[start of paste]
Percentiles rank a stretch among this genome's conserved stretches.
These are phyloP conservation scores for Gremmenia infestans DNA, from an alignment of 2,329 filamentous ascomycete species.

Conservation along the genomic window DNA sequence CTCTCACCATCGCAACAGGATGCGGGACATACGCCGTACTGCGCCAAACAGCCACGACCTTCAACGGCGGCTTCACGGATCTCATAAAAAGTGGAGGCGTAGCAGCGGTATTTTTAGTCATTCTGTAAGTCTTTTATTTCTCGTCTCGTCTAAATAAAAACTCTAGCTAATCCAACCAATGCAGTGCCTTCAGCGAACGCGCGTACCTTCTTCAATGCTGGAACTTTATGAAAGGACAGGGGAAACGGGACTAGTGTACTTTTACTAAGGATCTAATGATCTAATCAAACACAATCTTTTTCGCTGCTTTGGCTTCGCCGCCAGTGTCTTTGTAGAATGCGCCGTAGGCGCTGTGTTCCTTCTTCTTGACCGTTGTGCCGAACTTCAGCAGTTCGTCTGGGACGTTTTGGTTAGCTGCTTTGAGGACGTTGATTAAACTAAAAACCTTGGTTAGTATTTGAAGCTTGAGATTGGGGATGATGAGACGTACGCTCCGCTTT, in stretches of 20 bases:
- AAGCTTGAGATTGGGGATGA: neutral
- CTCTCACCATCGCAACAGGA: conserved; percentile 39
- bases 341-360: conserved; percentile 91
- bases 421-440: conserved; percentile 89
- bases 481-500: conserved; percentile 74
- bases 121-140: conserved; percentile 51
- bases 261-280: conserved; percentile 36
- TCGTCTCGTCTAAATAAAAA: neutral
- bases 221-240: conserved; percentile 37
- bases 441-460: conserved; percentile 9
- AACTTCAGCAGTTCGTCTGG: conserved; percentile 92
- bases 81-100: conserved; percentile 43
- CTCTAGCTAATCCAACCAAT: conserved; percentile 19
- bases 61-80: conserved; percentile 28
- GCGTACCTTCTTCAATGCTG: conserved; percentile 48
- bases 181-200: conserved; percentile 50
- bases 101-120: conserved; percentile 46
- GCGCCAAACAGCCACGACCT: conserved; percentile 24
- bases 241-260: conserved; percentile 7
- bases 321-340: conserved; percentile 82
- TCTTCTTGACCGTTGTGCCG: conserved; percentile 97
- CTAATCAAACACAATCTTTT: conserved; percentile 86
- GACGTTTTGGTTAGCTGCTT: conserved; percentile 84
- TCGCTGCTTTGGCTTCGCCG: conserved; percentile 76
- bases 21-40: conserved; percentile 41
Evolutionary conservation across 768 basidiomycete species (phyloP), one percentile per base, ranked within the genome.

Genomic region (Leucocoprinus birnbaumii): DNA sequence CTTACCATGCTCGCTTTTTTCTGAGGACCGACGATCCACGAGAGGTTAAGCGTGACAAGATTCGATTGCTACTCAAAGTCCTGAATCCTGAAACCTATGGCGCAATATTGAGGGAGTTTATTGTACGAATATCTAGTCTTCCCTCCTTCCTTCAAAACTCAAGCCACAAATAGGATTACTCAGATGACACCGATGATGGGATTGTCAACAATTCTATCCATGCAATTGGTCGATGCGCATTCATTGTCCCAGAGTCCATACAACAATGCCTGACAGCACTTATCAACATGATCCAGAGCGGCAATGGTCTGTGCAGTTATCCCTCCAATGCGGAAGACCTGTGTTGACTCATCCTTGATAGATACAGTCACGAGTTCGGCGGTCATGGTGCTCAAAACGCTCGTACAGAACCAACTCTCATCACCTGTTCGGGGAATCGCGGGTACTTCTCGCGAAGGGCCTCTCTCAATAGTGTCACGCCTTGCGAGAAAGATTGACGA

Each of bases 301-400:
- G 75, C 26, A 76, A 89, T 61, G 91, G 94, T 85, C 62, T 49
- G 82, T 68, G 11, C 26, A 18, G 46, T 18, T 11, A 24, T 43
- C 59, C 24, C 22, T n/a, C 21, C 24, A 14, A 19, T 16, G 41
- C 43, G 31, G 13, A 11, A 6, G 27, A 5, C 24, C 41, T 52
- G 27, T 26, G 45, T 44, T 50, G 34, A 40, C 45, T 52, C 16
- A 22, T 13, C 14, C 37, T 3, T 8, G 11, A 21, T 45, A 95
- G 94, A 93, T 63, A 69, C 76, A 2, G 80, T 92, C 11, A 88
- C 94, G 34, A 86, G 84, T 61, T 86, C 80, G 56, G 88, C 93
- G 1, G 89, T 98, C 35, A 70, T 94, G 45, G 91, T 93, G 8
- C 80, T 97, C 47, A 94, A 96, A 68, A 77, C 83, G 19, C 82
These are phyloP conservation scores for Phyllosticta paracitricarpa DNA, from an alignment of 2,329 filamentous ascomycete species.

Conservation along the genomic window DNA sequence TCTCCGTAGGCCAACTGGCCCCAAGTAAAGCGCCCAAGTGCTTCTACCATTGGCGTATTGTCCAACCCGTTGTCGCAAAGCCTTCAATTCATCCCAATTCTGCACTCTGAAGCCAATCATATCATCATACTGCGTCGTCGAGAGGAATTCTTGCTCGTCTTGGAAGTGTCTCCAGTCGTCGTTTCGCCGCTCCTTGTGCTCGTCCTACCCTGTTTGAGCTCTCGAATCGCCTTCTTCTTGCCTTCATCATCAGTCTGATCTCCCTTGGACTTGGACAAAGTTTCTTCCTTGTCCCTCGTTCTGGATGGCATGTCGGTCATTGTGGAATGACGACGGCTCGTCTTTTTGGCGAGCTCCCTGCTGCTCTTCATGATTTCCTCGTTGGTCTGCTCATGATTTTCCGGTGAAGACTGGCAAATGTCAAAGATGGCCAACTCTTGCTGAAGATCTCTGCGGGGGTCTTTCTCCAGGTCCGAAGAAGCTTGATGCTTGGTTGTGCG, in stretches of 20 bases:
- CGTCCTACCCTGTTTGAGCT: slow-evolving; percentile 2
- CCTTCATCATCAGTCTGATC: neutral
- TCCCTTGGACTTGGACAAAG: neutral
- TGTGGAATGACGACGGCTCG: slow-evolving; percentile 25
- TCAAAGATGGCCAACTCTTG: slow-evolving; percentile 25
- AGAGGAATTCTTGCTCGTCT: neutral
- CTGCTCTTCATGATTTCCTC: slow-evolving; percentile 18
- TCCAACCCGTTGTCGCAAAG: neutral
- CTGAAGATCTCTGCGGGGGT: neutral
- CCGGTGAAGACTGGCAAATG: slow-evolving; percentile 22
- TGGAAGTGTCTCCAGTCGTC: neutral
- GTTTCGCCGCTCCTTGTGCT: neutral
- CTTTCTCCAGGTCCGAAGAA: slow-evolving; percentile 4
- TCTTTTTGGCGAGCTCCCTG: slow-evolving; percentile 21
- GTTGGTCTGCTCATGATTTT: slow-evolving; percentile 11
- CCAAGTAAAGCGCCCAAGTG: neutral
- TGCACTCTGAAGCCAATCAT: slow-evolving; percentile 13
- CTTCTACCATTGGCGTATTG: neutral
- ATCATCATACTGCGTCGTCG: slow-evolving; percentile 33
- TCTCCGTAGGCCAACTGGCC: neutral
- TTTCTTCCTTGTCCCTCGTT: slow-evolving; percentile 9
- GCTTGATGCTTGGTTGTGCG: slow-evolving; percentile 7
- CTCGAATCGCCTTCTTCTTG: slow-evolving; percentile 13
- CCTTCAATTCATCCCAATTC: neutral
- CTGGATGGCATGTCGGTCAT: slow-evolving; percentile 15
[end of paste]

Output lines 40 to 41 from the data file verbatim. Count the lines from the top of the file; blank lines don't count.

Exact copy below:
- G 1, G 89, T 98, C 35, A 70, T 94, G 45, G 91, T 93, G 8
- C 80, T 97, C 47, A 94, A 96, A 68, A 77, C 83, G 19, C 82